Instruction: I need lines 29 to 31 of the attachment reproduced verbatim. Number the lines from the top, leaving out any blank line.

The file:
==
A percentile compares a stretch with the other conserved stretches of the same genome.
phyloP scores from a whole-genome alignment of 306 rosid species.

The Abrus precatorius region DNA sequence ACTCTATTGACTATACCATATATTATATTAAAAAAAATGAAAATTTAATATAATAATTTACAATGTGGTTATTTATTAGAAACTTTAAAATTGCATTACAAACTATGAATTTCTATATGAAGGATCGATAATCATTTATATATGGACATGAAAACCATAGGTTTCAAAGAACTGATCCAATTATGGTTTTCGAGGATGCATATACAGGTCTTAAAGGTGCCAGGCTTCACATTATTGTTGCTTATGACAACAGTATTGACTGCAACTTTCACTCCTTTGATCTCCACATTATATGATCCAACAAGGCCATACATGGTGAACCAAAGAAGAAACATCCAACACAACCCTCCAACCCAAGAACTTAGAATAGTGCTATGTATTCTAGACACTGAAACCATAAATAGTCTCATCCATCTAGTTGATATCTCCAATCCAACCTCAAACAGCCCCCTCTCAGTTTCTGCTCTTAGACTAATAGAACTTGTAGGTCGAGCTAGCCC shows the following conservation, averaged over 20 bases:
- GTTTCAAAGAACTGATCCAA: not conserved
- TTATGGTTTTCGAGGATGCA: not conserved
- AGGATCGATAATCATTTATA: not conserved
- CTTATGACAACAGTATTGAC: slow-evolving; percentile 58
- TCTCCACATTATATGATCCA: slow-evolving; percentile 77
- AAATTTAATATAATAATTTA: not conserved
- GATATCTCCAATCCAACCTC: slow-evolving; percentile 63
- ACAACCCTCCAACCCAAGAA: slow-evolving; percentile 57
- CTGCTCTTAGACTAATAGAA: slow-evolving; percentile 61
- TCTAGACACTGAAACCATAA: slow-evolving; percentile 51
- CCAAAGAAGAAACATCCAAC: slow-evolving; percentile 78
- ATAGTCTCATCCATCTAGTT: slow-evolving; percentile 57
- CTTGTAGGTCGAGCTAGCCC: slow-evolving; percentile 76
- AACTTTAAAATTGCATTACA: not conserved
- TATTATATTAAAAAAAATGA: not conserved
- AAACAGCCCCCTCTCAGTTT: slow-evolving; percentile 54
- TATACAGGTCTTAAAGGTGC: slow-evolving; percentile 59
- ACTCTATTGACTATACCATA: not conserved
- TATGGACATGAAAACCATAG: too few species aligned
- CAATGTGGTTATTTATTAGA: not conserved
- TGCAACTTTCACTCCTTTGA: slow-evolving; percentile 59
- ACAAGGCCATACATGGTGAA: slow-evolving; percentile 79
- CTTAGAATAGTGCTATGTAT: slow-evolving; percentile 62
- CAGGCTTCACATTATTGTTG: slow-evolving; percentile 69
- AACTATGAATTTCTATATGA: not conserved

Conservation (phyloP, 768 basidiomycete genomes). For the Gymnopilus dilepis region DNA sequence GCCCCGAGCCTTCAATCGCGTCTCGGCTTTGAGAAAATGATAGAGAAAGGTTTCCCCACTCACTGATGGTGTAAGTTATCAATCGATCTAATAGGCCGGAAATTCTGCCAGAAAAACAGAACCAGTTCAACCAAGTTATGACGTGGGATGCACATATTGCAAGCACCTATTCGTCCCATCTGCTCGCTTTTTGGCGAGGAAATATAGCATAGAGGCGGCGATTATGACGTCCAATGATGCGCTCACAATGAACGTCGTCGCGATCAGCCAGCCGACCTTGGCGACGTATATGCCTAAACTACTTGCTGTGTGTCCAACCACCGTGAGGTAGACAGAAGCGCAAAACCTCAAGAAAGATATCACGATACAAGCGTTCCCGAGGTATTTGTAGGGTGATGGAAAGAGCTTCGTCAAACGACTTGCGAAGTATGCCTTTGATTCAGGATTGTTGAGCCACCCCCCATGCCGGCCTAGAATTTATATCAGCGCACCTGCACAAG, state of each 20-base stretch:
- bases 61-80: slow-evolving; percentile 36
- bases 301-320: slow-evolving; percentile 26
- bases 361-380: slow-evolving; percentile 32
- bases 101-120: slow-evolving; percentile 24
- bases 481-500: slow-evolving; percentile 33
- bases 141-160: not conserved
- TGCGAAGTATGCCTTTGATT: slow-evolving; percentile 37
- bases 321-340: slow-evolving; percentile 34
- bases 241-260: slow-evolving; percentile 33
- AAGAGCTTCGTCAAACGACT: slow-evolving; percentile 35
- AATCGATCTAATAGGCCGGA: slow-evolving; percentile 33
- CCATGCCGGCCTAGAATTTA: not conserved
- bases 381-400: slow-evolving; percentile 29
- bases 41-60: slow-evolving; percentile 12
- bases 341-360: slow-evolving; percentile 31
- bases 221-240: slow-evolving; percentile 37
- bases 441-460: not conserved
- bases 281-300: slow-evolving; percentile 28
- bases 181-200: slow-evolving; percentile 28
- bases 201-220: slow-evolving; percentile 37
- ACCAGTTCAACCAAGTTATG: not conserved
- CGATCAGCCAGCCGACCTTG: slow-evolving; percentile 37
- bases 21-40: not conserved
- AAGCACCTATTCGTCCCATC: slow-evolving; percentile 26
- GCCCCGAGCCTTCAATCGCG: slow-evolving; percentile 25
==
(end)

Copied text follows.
Conservation (phyloP, 768 basidiomycete genomes). For the Gymnopilus dilepis region DNA sequence GCCCCGAGCCTTCAATCGCGTCTCGGCTTTGAGAAAATGATAGAGAAAGGTTTCCCCACTCACTGATGGTGTAAGTTATCAATCGATCTAATAGGCCGGAAATTCTGCCAGAAAAACAGAACCAGTTCAACCAAGTTATGACGTGGGATGCACATATTGCAAGCACCTATTCGTCCCATCTGCTCGCTTTTTGGCGAGGAAATATAGCATAGAGGCGGCGATTATGACGTCCAATGATGCGCTCACAATGAACGTCGTCGCGATCAGCCAGCCGACCTTGGCGACGTATATGCCTAAACTACTTGCTGTGTGTCCAACCACCGTGAGGTAGACAGAAGCGCAAAACCTCAAGAAAGATATCACGATACAAGCGTTCCCGAGGTATTTGTAGGGTGATGGAAAGAGCTTCGTCAAACGACTTGCGAAGTATGCCTTTGATTCAGGATTGTTGAGCCACCCCCCATGCCGGCCTAGAATTTATATCAGCGCACCTGCACAAG, state of each 20-base stretch:
- bases 61-80: slow-evolving; percentile 36
- bases 301-320: slow-evolving; percentile 26